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Her experiences in a Calcutta mission played a key role in formulating the story of a young Australian adopting couple, Claire McCarthy tells Andrew L. Urban.

“It’s easy to run and hide in the polite trappings of your daily life,” says writer director Claire McCarthy. “It’s not so easy when you are emotionally stretched, isolated in a foreign country and strange culture – and waiting endlessly for bureaucracy to hand over your newly adopted baby.”

This was the pressure point which ultimately led Claire to make her debut feature, The Waiting City, set in Calcutta. What could this young Australian know of such things, you ask. Pull up a chair and she’ll tell you.

It all began with a running family taunt. Her mum would often scald her sister, Helena, urging her to help around the house and “do things”. She would frequently tell Helena, “You’d never survive in the slums of Calcutta.”

One day Helena was stirred to action and volunteered to work at Mother Theresa’s Missionaries of Charity . . . in Calcutta. “One day my sister said to me,” recalls Claire, “that she’d volunteered for three months and asked me to go with her. An out of work filmmaker at the time, I said OK.”

"The experience was overwhelming"

A year later, the two sisters returned to Australia, but immediately volunteered for another stint. “The experience was overwhelming,” says McCarthy. “The contrast between the terrible poverty and the fate of these kids, with the beauty of the people is a real eye opener.” Those experiences helped Claire convey the reality of the orphanage in the film.

Claire met a lot of adopting couples from Australia and around the world. She would see them in emotional turmoil as they came full of expectations, having spent maybe three years working towards the moment they would pick up their adopted baby, a stranger until then. “My filmmaker brain was ticking over: what’s going on in their relationships with all this pressure?”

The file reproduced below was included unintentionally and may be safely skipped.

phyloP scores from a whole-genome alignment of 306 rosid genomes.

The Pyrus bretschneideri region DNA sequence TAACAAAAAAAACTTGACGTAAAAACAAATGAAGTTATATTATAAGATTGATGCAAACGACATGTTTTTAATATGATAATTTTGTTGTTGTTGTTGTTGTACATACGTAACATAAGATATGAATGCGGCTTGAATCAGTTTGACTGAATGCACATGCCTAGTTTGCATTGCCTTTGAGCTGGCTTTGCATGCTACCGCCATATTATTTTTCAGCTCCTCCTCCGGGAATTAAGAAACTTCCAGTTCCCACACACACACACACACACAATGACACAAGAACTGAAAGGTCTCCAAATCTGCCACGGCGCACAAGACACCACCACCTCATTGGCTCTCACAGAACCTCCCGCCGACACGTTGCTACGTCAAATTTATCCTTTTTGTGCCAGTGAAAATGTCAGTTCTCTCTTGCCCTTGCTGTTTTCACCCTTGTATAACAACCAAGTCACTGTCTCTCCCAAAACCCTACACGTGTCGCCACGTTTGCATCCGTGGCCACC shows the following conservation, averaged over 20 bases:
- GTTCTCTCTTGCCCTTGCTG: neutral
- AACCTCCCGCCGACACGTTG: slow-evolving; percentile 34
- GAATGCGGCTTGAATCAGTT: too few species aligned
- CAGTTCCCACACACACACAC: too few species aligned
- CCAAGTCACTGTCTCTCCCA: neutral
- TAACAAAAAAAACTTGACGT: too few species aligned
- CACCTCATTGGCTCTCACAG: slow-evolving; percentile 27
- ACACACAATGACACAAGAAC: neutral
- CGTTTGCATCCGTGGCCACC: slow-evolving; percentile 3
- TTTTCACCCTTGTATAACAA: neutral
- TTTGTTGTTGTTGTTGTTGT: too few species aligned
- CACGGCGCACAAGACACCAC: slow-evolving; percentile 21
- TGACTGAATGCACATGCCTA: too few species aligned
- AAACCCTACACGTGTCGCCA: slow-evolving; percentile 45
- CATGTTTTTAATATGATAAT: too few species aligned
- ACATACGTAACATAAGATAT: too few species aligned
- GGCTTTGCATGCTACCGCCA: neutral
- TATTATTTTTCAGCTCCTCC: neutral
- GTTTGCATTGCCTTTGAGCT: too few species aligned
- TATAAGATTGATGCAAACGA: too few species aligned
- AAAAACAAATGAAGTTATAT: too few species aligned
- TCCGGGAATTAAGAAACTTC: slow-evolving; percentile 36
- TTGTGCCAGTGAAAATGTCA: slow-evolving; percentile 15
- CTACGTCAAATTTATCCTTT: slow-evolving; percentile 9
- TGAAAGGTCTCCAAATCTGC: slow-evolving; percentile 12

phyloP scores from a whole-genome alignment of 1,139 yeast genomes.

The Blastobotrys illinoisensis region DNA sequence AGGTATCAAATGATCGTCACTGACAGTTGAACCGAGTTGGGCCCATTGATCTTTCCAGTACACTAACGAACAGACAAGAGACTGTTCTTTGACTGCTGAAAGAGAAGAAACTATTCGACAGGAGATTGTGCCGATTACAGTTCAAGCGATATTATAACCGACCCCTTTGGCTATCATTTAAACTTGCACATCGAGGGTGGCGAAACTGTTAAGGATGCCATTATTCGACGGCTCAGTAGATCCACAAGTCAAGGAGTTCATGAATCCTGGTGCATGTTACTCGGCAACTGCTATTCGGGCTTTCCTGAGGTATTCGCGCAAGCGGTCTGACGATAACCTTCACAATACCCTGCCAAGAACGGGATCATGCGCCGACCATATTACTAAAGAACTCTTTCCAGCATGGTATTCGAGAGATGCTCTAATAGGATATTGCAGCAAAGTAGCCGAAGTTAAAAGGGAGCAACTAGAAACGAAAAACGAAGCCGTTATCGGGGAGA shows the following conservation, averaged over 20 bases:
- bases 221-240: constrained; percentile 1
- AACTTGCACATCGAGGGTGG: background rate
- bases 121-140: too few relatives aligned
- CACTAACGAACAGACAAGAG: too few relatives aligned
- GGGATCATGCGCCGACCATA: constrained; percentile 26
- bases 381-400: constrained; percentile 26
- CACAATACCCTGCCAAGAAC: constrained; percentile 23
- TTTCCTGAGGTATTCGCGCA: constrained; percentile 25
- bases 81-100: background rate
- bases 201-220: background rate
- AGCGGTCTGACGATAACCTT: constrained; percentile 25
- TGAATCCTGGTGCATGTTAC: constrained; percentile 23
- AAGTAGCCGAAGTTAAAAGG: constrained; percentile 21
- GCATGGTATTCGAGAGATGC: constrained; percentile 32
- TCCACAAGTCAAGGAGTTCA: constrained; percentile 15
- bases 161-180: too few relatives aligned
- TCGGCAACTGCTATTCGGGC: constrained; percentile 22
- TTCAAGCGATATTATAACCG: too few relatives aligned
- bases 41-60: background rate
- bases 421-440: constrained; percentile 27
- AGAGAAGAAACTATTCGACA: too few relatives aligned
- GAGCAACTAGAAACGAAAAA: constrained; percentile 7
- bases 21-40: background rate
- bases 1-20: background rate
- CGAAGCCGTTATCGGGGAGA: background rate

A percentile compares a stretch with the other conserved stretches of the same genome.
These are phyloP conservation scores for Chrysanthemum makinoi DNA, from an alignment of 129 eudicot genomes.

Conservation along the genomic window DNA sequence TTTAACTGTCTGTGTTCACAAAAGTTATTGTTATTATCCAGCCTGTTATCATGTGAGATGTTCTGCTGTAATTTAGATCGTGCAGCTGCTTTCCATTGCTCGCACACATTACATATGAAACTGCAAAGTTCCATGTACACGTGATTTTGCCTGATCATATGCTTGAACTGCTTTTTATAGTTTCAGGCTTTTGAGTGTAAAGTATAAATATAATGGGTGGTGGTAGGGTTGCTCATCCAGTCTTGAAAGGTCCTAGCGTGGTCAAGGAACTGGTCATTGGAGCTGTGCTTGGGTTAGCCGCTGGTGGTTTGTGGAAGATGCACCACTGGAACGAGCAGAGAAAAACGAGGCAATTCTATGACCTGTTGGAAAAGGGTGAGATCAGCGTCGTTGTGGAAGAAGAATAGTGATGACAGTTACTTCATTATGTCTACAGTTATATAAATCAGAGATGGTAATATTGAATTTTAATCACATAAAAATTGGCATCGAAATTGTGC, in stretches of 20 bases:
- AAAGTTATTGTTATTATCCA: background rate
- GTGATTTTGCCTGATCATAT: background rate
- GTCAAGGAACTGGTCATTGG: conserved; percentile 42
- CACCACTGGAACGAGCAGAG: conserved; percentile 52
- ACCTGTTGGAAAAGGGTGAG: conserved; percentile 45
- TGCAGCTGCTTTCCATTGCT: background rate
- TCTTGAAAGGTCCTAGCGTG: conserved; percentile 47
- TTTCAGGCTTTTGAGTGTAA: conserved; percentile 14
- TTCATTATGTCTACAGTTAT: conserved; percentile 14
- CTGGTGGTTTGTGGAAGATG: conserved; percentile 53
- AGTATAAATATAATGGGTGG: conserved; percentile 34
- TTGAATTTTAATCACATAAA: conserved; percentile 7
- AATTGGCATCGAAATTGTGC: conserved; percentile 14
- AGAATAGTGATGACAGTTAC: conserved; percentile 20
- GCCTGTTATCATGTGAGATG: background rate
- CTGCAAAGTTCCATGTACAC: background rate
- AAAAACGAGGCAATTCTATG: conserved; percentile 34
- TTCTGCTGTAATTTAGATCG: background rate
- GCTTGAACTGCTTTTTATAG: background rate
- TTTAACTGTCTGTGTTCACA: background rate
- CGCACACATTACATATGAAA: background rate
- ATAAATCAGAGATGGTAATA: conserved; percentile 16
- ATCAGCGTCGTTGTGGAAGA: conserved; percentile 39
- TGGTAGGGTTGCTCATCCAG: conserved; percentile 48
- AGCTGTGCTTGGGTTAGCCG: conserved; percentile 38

The idea for the screenplay evolved from a loose idea for a love story set inside these complex issues. “I wasn’t certain how it’d end up, so I talked to a lot of adopting couples and rifled through their experiences, combined them with mine and it started to take shape. Then when Radha Mitchell and Joel Edgerton came on board, it really took shape,” she says.

"a connection with India"

The logistics of shooting the film were another major challenge, with the entire film shot on location in Calcutta. The universe was listening: Claire had shot a music video in India, more or less as a try-out for the film. While talking wistfully about her project, one of the Indian crew asked Claire who she would cast in the role of the woman and Claire said she wanted Radha. “She’s so radiant and she has a connection with India.” The story got into The Times of India … which turned up in a Google search that Radha found. She instantly rang her agent, who already had a copy of the script. Mitchell not only agreed to star but also became one of the private investors in the film.

Casting Indian actor Samrat Chakrabati in a key role and shooting the film in Calcutta makes the film far less parochial, says Claire. “It’s still an Australian story, it’s totally relevant and it’s universal. My intention is to bring hope to people and explore how people can discover different types of parenting and different kinds of families.”

Claire also learnt that a child “doesn’t have to be born out of your own body for you to be a mother. Sometimes you are the custodian for another life.” Married for the past year (to cinematographer Denson Baker, she has no children of her own yet, “but we’re hoping …”

Published July 15, 2010

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Claire McCarthy


Young Australian couple, Fiona (Radha Mitchell), a lawyer and Ben (Joel Edgerton), a musician, arrive in Kolkata to bring home their adopted baby girl, guarded and guided by the helpful Krishna (Samrat Chakrabati), but the paperwork is slower than expected. Fiona works her laptop and her mobile, while Ben ventures out into the city, open to its drive – and friendly street musos. One afternoon, Ben and Fiona bump into a musical acquaintance of Ben, the pretty Scarlett (Isabel Lucas), a girl whose easy acclimatization to the rhythms of Kolkata seems to match Ben's own. Ben and Fiona respond very differently to the chaos, colour and allure of the city and frustrated by the endless delays, they turn on each other, and are forced to confront their differences, long-held resentments and secrets. By the time they finally meet baby Lakshmi, every one of their expectations has been overturned, and their lives reshaped.

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